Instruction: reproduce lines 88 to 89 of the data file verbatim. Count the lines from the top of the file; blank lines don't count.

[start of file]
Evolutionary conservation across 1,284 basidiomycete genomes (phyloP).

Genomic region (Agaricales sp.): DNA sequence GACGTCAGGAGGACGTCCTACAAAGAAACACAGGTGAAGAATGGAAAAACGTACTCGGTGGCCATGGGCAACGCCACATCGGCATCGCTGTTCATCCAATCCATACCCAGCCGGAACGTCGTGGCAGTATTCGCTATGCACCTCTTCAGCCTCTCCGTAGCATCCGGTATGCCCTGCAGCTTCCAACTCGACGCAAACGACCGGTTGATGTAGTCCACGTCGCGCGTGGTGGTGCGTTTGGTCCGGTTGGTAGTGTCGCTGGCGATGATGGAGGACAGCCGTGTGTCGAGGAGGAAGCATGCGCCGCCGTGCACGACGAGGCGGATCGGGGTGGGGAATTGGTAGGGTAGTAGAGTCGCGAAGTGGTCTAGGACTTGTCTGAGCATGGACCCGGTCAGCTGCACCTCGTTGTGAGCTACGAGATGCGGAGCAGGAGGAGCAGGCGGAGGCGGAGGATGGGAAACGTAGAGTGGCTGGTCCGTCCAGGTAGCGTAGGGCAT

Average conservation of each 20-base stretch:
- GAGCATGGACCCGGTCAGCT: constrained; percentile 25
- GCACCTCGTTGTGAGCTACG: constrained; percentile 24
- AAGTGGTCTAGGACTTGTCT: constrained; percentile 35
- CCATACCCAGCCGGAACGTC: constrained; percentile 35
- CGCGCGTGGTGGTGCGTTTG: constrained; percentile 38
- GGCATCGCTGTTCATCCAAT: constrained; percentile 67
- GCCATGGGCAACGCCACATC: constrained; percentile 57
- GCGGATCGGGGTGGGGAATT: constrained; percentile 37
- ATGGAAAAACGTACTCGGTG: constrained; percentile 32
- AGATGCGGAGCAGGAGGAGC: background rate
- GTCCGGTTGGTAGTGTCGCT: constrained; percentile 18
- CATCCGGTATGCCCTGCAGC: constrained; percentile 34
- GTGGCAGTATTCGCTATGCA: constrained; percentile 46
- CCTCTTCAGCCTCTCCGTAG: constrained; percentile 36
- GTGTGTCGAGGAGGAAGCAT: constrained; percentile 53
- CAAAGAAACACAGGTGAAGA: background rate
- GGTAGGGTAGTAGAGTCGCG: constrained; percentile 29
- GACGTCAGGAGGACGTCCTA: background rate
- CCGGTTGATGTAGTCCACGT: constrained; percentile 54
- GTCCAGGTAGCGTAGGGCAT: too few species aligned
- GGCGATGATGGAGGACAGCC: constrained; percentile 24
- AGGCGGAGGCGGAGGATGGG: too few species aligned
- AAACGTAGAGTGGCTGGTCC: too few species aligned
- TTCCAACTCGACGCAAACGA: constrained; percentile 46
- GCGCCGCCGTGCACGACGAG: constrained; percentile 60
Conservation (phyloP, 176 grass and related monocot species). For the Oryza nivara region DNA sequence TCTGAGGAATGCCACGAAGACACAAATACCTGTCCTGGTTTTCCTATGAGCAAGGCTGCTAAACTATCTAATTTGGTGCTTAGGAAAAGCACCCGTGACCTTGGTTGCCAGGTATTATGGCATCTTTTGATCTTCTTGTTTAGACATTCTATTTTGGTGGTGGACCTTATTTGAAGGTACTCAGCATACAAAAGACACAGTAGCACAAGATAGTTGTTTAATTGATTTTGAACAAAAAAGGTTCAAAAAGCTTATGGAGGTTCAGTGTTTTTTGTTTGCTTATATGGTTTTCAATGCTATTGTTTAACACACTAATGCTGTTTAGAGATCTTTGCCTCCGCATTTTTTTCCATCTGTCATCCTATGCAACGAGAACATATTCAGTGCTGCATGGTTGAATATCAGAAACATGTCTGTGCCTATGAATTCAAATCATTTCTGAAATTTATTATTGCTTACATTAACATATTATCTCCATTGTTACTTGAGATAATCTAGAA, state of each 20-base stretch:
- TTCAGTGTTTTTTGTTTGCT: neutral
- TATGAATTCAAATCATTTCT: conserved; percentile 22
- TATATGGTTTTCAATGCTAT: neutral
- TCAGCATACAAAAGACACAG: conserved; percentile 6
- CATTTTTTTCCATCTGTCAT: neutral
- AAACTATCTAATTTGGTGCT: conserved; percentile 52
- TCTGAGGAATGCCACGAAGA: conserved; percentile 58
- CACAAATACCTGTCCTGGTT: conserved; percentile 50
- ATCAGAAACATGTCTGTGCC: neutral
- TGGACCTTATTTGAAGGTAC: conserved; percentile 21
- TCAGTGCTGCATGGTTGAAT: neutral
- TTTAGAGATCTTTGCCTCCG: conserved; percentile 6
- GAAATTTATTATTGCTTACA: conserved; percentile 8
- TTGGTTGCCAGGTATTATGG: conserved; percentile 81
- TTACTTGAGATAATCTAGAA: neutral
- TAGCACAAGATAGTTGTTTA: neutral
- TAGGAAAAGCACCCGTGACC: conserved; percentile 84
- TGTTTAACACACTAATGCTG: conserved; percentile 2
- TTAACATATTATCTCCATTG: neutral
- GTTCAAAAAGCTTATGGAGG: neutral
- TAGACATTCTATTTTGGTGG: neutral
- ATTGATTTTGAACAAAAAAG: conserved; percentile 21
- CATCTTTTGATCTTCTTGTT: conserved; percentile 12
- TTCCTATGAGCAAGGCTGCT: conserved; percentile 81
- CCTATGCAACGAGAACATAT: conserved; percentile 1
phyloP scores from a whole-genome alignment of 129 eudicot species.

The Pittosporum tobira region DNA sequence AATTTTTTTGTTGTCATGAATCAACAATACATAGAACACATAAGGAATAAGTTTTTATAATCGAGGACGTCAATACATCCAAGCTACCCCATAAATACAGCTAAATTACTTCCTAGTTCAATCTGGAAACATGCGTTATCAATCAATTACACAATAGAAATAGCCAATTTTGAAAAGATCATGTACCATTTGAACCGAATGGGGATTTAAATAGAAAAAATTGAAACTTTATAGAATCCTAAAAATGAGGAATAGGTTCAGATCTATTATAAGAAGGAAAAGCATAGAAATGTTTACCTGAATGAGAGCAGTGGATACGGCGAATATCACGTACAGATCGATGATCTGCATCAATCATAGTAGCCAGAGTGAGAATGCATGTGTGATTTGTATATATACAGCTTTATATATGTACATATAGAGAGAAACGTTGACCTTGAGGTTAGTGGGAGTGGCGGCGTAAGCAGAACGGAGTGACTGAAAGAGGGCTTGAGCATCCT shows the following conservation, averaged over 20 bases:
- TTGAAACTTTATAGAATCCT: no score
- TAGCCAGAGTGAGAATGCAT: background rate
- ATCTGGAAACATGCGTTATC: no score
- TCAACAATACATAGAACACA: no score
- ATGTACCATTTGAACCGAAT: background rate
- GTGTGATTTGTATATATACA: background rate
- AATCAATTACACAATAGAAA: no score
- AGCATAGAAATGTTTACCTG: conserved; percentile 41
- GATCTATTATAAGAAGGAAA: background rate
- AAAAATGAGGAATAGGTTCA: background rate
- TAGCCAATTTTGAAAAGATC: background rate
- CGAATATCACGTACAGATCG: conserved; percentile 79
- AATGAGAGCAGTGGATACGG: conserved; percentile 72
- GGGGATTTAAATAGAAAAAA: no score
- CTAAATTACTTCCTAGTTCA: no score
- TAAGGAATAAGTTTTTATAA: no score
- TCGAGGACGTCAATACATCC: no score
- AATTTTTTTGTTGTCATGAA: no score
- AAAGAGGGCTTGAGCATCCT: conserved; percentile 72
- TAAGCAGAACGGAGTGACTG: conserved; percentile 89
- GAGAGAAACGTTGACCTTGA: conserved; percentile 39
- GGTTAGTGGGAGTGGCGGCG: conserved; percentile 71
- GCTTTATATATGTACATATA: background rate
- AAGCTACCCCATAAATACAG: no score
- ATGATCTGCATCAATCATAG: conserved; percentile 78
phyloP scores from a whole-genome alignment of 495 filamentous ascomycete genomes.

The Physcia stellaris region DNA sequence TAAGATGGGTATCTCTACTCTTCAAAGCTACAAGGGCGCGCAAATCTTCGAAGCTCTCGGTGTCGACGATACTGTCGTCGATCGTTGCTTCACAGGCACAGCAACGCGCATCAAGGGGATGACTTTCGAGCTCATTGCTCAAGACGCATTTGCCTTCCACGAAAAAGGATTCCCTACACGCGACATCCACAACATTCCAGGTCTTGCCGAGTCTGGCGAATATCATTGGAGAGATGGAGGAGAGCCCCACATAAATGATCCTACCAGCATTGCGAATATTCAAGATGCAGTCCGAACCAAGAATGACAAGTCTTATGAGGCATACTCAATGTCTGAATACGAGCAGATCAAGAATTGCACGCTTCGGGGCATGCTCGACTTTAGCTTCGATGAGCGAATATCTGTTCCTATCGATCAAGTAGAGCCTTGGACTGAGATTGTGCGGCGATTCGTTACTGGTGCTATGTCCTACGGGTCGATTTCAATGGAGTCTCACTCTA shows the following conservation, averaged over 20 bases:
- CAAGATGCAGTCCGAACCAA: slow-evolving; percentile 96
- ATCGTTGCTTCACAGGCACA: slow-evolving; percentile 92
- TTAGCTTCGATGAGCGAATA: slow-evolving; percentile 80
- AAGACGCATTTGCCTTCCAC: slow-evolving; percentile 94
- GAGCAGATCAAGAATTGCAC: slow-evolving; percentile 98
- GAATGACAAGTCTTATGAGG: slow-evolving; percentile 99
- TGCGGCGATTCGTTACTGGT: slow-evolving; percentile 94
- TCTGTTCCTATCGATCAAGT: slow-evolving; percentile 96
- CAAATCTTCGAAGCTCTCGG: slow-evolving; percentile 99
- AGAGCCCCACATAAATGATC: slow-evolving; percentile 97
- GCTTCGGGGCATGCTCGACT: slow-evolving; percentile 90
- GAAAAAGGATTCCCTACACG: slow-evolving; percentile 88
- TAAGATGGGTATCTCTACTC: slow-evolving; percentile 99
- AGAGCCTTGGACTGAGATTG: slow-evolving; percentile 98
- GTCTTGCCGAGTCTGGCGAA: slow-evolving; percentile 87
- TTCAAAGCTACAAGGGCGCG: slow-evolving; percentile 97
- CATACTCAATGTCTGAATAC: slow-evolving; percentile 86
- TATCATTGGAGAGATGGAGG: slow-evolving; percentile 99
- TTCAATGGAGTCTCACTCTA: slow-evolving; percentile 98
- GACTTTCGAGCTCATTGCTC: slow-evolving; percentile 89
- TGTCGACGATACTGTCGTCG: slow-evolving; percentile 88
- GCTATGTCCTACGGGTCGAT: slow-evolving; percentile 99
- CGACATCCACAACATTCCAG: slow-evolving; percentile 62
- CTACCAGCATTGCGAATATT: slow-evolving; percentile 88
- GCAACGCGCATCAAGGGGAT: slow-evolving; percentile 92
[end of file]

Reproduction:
- GAGCAGATCAAGAATTGCAC: slow-evolving; percentile 98
- GAATGACAAGTCTTATGAGG: slow-evolving; percentile 99